“To overcome this, we trained the laboratory analysts on how to use the platform and piloted the initial use case to gather feedback,” Gopalan says. “Based on this, we made iterative changes to fine-tune the platform and its user experience. Furthermore, we succinctly conveyed the platform’s value and benefits to the end-users through a series of workshops and demos, thus ensuring the platform’s adoption.”
Now fully deployed, the AI Innovation Labs Platform has delivered 12 use cases to date that Gopalan says have yielded significant results. He points to cost savings from the reduction in laboratory tests, formulations, external software licenses, and the optimization of activities.
“The return on investment for the project stands at an exceptional 432%,” he adds.
Not only has the project delivered on expected results, Gopalan says it has also led to the digital transformation of R&D.
“Through the project’s implementation and exploration of data-driven insights, we have gained deeper insights into our product development process and customer needs,” he says. “This has opened doors to discovering new avenues for innovation and business growth, enabling us to identify and pursue additional opportunities that were previously untapped.”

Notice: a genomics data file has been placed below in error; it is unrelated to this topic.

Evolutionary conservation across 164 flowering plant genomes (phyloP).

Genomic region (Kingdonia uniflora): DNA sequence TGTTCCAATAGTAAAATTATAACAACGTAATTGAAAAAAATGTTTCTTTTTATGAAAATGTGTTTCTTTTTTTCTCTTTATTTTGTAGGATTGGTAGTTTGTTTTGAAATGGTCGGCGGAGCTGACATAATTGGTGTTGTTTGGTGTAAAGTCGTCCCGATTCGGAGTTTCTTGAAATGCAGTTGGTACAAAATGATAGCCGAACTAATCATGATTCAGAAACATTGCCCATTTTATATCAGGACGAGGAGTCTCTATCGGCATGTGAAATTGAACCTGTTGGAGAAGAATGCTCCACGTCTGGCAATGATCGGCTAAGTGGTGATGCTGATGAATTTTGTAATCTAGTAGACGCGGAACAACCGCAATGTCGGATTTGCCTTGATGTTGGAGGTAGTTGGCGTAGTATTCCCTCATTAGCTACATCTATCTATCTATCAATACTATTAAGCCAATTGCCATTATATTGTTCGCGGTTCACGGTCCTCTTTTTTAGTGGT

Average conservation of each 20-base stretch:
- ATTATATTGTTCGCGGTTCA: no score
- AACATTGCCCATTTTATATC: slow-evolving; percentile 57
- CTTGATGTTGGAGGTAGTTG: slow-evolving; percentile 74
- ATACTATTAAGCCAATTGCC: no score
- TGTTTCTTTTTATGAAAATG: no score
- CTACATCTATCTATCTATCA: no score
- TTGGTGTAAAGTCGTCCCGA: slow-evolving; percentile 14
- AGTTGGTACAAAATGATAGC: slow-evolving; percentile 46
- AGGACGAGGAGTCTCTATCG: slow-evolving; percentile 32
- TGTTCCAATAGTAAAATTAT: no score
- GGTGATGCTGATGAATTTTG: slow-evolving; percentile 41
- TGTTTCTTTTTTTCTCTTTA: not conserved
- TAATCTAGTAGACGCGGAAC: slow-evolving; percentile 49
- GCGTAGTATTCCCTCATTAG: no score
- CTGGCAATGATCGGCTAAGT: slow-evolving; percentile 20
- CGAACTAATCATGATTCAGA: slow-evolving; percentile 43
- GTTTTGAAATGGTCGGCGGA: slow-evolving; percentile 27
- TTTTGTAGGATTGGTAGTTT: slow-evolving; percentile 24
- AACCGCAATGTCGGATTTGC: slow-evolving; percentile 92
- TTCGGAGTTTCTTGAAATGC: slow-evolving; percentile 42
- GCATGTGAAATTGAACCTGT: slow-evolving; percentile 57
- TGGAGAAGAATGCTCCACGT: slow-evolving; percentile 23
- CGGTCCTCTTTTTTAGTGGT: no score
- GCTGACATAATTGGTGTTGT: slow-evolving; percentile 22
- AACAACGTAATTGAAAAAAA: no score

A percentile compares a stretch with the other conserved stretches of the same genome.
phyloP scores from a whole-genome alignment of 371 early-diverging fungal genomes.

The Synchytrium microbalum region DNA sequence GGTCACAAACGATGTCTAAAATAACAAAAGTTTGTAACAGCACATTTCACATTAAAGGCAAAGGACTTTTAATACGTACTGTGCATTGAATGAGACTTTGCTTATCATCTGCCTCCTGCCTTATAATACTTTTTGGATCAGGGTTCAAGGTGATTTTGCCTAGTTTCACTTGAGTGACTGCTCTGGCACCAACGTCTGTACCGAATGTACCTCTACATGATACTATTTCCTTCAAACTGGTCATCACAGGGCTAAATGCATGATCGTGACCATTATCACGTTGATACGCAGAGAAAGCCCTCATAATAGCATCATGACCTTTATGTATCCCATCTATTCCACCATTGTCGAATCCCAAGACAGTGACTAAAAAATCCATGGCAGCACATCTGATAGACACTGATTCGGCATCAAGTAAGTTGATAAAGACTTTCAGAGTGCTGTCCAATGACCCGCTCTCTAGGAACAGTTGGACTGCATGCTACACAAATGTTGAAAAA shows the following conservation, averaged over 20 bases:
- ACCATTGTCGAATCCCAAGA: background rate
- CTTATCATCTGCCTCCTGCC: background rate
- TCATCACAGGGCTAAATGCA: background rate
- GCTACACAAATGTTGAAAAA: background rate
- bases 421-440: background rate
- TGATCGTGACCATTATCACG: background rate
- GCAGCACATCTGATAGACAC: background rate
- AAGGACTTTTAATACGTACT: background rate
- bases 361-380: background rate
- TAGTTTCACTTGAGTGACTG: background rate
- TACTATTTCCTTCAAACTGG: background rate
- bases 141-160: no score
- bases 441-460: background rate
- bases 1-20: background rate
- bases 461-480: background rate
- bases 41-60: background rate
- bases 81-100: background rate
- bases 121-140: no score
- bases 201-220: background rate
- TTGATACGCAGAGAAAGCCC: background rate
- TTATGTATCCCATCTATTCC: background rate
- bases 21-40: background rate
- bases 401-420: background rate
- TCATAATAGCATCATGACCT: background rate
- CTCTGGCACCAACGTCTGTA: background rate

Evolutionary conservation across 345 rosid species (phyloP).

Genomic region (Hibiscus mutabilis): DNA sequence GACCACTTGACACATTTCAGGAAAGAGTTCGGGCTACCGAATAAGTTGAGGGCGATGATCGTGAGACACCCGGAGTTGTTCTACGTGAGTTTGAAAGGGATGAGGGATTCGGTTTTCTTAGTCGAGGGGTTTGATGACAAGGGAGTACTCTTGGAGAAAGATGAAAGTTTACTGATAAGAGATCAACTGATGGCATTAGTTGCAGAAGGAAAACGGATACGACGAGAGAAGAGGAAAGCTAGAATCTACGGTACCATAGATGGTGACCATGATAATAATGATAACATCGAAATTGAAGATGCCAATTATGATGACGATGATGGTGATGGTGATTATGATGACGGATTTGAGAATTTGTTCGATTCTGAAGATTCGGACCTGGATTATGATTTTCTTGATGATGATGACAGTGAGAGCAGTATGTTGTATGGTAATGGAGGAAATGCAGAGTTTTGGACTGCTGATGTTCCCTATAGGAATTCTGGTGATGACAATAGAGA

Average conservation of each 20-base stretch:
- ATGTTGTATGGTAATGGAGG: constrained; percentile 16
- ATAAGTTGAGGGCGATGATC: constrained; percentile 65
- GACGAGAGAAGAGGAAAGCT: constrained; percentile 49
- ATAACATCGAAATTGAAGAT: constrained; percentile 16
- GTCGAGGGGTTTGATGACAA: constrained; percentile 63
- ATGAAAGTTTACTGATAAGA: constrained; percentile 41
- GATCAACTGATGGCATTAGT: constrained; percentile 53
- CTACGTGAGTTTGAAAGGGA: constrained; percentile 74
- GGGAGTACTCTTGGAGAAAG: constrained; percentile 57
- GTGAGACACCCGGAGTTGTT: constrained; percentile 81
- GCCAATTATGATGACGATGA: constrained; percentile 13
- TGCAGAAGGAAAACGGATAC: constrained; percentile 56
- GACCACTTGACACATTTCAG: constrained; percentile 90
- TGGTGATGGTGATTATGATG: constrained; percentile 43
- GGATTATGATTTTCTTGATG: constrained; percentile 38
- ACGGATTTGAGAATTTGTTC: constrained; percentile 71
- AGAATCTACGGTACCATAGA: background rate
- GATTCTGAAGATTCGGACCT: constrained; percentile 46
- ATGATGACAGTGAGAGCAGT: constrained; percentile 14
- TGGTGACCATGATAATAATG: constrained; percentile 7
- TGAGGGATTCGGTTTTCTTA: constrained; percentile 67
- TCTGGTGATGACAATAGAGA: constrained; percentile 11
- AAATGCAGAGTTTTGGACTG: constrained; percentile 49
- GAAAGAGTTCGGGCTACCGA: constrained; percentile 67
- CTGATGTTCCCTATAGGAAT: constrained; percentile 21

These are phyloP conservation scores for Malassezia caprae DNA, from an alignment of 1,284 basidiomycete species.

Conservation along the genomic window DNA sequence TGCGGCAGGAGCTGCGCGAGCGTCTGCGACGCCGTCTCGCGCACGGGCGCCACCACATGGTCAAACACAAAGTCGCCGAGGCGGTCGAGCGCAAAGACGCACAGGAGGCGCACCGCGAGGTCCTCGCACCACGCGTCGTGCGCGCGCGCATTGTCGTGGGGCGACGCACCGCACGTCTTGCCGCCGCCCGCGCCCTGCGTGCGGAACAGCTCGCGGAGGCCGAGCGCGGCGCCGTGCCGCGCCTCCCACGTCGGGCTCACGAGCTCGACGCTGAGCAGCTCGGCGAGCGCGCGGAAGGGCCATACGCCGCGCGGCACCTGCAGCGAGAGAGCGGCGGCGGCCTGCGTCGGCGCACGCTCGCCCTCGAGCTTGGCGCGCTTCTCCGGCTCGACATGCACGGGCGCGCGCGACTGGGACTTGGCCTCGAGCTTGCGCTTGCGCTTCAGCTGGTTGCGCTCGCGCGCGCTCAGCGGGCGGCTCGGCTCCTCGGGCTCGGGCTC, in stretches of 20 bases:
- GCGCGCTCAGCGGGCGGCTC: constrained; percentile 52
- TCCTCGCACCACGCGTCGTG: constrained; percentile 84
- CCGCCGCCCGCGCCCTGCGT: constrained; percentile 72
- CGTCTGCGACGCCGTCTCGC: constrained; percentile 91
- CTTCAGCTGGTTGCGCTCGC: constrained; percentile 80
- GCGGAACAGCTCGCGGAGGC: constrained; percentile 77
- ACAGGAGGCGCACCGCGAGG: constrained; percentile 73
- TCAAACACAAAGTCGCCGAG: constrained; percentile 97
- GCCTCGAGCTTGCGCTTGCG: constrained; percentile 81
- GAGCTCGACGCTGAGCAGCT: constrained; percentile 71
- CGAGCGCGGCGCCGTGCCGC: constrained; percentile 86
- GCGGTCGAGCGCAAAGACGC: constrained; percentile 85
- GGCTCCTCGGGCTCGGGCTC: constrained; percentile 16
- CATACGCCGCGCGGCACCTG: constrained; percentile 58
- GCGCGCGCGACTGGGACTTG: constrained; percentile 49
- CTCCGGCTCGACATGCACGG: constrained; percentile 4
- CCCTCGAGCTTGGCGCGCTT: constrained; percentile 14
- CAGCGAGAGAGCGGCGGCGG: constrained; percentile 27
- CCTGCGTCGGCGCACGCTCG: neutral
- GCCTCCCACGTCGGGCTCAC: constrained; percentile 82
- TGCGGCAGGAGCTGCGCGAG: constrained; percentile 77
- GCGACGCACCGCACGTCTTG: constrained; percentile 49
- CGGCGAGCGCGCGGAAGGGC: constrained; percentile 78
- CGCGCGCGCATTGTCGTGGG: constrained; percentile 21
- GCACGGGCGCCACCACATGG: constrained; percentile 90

Gopalan says developing the AI Innovation Labs Platform has given him five key insights into successful digital transformation involving AI and analytics:
Embrace the complexity of digital transformations. These transitions are intricate processes and mistakes are inevitable. “Rather than being deterred by these, take them as opportunities to learn and persist in your digital journey,” he says.
Follow a value-focused strategy. Focus your energy and resources on areas that have the potential to yield significant value: rapidly scale high-priority use cases, discontinue unsuccessful experiments, and use quarterly milestones for regular assessment.
Reimagine business processes. Only by reimagining and reinventing existing business processes can you truly tap the benefits of digital transformation.
Initiate an early impact narrative. A compelling success story, backed by endorsement from the executive team and prompted by a leading use case, is crucial to gain enthusiasm through the organization and among end users.
Recognize the importance of talent. Pinpointing the necessary skills and competencies, and aligning the right people in the right roles at the right time, is crucial to achieving success.
Artificial Intelligence, CIO, Data and Information Security, Data Center Management, Innovation, IT Leadership